“When you think about transit in that context, you find that whole communities have been engineered to fail,” Wiens says. “Though the city is taking the lead on improving transportation, transit is controlled by the Port Authority [of Allegheny County] and some of the efforts to improve transit are being done without considering the neighborhoods where improved transit would be transformative.”
Many of the challenges are not complicated, she continues. “The vast majority of those barriers can be addressed with funding and political will.”
Like many cities, the dearth of data from those underserved areas contributes to the gaps in service, which leads to deepening the lack of data from those neighborhoods. Pittsburghers for Public Transit has led several successful campaigns to restore and prioritize service in low income areas.
Pittsburgh is also launching two micro-programs in 2020 to provide transportation for homeless people seeking services including housing, healthcare, and job counseling; and to begin incorporating transportation to and from medical appointments. Getting to their appointments improves outcomes for those seeking both social services and medical care, studies show.
Pittsburgh is currently using federal grant money to prepare the city for autonomous vehicles (AVs), which many cities hope will become a prevalent mobility solution. Surtrac’s network of sensors and robot-controlled stoplights will also provide existing infrastructure for AVs that are already being tested on Pittsburgh streets.
Whether or not autonomous cars will benefit everyone remains to be seen, though many cities look to shared AVs to solve transit issues and reduce greenhouse gas emissions. However, Wiens says the benefits seem to be overstated—and may not be available to people who can’t afford them.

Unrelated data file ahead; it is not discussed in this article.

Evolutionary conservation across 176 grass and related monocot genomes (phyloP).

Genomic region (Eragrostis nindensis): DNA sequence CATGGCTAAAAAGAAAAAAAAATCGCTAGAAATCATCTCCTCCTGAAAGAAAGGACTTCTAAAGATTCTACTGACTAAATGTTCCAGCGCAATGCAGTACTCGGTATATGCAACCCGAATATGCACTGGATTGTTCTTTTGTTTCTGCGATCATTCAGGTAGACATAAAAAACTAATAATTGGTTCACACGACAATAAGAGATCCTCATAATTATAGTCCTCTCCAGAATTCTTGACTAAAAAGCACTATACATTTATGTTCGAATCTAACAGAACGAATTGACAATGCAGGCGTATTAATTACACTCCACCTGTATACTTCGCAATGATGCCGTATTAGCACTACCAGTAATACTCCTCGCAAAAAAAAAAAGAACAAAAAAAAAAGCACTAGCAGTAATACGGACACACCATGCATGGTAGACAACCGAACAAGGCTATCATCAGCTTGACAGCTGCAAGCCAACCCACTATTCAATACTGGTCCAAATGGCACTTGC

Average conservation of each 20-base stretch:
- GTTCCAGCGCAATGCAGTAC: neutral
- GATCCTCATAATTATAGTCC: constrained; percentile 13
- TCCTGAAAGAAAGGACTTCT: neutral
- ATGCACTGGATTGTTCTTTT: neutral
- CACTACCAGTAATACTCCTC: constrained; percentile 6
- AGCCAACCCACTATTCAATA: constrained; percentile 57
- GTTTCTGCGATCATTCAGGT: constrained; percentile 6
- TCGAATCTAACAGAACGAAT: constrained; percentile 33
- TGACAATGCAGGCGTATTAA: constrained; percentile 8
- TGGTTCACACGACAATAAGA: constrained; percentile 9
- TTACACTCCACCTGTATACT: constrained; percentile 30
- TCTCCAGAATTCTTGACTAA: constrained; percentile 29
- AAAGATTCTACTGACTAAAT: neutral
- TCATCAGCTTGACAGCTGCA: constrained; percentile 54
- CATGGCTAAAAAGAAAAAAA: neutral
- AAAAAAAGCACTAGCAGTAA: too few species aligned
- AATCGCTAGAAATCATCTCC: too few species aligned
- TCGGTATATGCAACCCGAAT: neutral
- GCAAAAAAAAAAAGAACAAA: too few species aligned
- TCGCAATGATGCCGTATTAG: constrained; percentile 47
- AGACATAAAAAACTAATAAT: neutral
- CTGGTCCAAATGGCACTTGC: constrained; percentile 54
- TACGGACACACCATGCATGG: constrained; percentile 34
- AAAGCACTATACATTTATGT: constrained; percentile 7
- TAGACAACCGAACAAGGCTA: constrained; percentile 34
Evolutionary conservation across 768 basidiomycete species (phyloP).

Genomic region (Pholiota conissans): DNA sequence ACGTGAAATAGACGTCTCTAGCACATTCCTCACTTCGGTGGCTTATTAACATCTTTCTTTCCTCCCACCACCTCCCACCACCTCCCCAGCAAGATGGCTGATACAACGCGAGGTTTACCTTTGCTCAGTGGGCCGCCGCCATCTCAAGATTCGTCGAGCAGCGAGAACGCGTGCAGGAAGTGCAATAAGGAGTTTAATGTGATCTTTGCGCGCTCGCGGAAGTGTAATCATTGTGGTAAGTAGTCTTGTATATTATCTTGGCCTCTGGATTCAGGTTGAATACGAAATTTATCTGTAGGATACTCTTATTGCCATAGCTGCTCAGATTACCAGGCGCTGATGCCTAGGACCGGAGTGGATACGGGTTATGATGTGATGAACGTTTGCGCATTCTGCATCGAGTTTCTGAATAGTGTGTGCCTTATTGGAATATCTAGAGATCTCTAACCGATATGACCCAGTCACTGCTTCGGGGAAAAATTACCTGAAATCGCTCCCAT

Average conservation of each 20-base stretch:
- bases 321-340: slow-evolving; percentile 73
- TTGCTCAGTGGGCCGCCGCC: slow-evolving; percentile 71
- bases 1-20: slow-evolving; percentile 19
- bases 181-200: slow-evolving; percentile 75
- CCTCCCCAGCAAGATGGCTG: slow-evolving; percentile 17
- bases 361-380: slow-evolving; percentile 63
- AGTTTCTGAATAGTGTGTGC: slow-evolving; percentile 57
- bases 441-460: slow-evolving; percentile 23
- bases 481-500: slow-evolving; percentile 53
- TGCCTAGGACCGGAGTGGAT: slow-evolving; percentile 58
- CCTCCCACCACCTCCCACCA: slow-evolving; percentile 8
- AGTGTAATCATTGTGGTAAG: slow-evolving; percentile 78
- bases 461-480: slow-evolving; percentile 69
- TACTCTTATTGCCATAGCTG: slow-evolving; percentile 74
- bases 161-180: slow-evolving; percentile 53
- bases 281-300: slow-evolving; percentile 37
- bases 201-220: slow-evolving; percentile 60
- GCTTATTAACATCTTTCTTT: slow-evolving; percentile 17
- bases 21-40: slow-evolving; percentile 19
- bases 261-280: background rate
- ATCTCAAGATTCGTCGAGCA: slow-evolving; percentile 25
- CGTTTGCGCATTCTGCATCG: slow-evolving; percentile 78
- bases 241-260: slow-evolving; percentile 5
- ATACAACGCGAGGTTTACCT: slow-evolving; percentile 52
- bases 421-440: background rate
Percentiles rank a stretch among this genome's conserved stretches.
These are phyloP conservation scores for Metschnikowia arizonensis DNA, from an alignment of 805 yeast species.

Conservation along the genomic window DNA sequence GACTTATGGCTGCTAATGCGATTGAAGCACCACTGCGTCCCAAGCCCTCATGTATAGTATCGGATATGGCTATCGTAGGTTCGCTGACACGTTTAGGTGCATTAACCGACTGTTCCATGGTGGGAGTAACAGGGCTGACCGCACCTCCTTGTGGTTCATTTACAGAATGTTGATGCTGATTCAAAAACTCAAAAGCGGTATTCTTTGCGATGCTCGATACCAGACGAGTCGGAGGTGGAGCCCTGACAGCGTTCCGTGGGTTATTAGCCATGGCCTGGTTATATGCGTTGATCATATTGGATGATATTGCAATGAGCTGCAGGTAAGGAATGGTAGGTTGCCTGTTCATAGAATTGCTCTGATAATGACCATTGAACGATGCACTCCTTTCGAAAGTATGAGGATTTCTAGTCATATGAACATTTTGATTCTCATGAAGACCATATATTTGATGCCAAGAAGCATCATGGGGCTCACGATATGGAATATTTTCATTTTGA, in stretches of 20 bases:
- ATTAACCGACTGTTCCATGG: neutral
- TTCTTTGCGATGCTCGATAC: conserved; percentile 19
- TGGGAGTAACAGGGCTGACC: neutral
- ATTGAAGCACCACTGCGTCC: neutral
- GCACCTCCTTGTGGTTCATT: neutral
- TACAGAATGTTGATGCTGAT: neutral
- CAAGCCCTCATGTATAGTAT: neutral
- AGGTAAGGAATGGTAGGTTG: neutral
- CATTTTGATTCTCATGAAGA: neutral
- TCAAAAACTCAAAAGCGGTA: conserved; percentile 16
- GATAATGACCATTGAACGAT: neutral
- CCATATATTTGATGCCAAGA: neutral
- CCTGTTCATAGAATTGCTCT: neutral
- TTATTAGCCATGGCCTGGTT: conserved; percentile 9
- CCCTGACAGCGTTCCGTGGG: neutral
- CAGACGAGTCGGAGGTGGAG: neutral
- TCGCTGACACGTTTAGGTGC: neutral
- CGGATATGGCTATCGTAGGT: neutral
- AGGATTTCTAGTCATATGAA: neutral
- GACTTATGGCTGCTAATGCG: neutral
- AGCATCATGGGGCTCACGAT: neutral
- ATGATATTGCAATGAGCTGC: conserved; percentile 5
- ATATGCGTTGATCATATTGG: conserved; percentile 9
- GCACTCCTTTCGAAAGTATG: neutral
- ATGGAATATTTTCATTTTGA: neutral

“We’re concerned that shifting transportation focus to AVs may mean less money for public transit,” she says. “It’s important to remember that public transit is a social utility and is deeply subsidized because of the enormous social good it provides. Shifting focus to pay-to-play transportation like Uber and AVs may mean that lower income people are left out.”
Whose Data Is It?
But, as in other cities, concerns about how the data will be used—and by whom—have emerged. Issues of privacy, the potential for monetization, and the malicious use of data via hacking remain key concerns.
“We’ve seen success with our public transit campaigns and we are delighted that the city is investing in fighting poverty by improving access.”
—Laura Wiens, executive director, Pittsburghers for Public Transit
“It’s important to understand that these efforts are about privatizing mobility,” Wiens says. “Innovations in public transportation are increasingly coming from the private sector, so there are real concerns about what will be done with people’s data.”
Despite the privacy concerns, the grass roots group applauds the city’s efforts to get transit to work better for people in neighborhoods that have been held back by poor, sparse, or sporadic service.
“Bus lines are lifelines, and public transit is a social utility that can improve people’s lives,” Wiens says. “We’ve seen success with our public transit campaigns and we are delighted that the city is investing in fighting poverty by improving access.”